And now we wait.
For how long, only the Glazers know. Or do they?
The Buccaneers owners have waited beyond the NFL’s infamous “Black Monday” to make a call regarding the future of their head coach before. They did it with Jon Gruden and Lovie Smith. Could they do it with Dirk Koetter as well?
It seems unlikely given Koetter’s record the past two seasons. At 10-22, Koetter seems to fit best as an offensive coordinator, not a head coach, so his run as the latter, at least with the Bucs, is likely over.
But, given even the list of candidates the Bucs will have to wade through to find a replacement, it might make some sense to wait a while before making a call on Koetter. After all, it’s possible they could do much worse.
The general consensus around the NFL is that Patriots offensive coordinator Josh McDaniel, Bears defensive coordinator Vic Fangio, former Packers coach Mike McCarthy, Oklahoma head coach Lincoln Riley and Michigan coach Jim Harbaugh are the top candidates to fill head coaching vacancies in the NFL.
Sorry, but the feeling here is that this is not a very impressive group, and here’s why:
McDaniels has failed as a head coach before, and while that was years ago in Denver where he was forced to play Tim Tebow at quarterback, he seems a lot like Koetter, meaning he’s probably best suited to be a coordinator.
Fangio has never been a head coach and has never really been in the running for such a job until now, and the only reason he’s hot now is because the Bears defense just wrapped up its best season in years.
That alone tells you how weak the head coaching candidate pool really is. One good season for a career-long and seldom celebrated coordinator makes him a head coach candidate? Sorry, but I’ll pass.
Riley is 35 and on the rise in the college rankings, but he’s never coached in the NFL, which he says not interested in jumping to right now. Again, the fact his name is even on the list suggests this is a shallow pool.
McCarthy is an option because he’s available and he’s got the experience the Bucs need, but if you can’t make it work in Green Bay with Aaron Rodgers, how are you going to make it work in Tampa Bay with Jameis Winston?
And then there’s Harbaugh, who has already said he plans to stay at Michigan for now. Now, it’s possible he could change his mind for the right job, but does anyone really think the Bucs are the right job?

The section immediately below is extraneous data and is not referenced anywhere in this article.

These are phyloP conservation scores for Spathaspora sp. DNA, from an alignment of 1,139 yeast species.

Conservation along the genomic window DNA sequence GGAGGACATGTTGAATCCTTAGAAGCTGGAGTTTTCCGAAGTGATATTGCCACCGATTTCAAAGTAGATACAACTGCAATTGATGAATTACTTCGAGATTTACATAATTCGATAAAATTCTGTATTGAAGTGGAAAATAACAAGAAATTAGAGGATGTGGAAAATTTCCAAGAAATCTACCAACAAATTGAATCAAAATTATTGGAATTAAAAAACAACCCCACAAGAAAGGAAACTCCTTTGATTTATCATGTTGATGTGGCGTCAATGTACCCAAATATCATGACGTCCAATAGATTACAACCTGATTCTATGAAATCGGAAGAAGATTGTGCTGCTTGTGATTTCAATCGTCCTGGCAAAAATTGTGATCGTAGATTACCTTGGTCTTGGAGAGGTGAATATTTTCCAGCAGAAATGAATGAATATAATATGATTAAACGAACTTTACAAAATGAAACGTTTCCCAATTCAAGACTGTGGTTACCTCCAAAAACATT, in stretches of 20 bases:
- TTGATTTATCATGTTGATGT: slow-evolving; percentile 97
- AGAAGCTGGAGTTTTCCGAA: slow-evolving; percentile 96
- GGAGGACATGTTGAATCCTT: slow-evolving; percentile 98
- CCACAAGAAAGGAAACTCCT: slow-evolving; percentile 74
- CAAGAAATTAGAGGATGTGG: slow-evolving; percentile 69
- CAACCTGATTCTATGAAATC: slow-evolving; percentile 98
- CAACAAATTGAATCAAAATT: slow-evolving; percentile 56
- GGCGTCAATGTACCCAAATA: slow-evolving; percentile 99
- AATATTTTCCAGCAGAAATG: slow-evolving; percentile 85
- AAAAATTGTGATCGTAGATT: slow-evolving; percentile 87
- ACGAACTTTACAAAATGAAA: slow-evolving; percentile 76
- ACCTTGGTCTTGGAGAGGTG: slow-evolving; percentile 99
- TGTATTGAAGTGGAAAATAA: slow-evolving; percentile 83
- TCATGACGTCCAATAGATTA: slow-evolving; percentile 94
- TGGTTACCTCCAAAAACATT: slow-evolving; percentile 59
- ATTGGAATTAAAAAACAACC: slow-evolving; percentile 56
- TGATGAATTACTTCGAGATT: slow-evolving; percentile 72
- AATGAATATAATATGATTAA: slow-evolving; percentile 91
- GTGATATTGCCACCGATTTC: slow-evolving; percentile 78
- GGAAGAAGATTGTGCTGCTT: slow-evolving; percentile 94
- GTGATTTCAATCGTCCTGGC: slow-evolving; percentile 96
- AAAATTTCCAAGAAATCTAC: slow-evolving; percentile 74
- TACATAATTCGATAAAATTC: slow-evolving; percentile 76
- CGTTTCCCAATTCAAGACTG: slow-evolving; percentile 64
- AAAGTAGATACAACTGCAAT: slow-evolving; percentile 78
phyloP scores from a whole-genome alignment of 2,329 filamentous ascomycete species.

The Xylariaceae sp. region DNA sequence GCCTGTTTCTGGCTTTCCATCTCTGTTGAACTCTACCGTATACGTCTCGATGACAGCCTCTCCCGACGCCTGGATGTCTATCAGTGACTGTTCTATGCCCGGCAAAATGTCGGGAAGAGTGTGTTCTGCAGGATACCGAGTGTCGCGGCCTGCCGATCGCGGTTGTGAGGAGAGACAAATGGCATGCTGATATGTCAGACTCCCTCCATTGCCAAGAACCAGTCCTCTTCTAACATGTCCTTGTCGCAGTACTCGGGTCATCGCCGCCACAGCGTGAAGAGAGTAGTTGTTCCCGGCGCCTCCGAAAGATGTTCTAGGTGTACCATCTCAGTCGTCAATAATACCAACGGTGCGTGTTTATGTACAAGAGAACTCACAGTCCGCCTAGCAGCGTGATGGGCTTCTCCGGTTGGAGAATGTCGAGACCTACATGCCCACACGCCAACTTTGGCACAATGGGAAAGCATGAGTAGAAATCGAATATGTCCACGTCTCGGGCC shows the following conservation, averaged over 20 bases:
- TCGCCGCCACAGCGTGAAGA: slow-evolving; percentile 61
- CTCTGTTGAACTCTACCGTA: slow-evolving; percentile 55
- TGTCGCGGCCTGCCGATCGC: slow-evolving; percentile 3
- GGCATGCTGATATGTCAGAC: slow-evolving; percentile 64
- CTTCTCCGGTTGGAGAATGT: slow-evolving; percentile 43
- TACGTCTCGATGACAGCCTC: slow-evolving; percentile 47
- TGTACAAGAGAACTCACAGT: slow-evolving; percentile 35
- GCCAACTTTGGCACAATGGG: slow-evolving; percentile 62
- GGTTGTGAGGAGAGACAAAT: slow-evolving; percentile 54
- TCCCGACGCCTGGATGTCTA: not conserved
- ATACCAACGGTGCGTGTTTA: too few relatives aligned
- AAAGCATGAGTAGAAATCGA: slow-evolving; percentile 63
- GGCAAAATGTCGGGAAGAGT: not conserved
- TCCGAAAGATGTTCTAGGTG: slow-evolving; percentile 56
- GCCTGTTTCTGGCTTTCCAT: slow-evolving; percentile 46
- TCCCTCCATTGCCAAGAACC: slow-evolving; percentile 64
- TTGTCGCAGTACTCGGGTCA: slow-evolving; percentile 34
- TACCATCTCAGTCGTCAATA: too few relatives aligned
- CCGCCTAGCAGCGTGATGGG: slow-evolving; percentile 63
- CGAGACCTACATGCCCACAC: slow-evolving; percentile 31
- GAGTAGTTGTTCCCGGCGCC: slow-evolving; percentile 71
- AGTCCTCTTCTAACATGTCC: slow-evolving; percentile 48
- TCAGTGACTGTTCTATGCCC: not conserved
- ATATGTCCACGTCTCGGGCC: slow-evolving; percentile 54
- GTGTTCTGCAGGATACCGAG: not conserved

There are other names out there, to be sure, and it’s possible the Bucs could pull off some miracle maneuver the way they did with Gruden and somehow pull Brian Kelly away from Notre Dame or Bill Cowher out retirement.
But barring just such a miracle, you get the feeling the Bucs would be firing Koetter just to fire Koetter and move on, which may not be the best reason to fire Koetter at all.
Granted, he’s failed as a head coach. He has at least since starting off his head coaching career with a 9-7 finish three years ago. But he is the architect of the franchise’s two most potent offenses (2015 and 2018).
Given where the NFL appears to be headed, it might make a lot of sense to hold on to a guy who seems capable of producing a playoff-caliber offense and simply arm him with the pieces to build a playoff-caliber defense.
And a kicker. Let’s not forget that much of the Bucs struggles this year stem from their confounding inability to find a kicker who can consistently make extra points and even routine field goals.
It may seem like a lot to some, but shoring up the defense, finding a competent kicker and bolstering the offensive line can all happen in an offseason, and if the Bucs do that 2019 could look a lot different than 2018.
It can if Koetter’s around. It could if someone else in charge, too, but a newcomer would likely seek to make even more changes, which could actually set the franchise back a year or two.
The bottom line here is this. There is no easy answer to the Koetter question. A good argument can be made for him to go and a good argument can be made for him to stay. Which will it be?
We can only wait and see.
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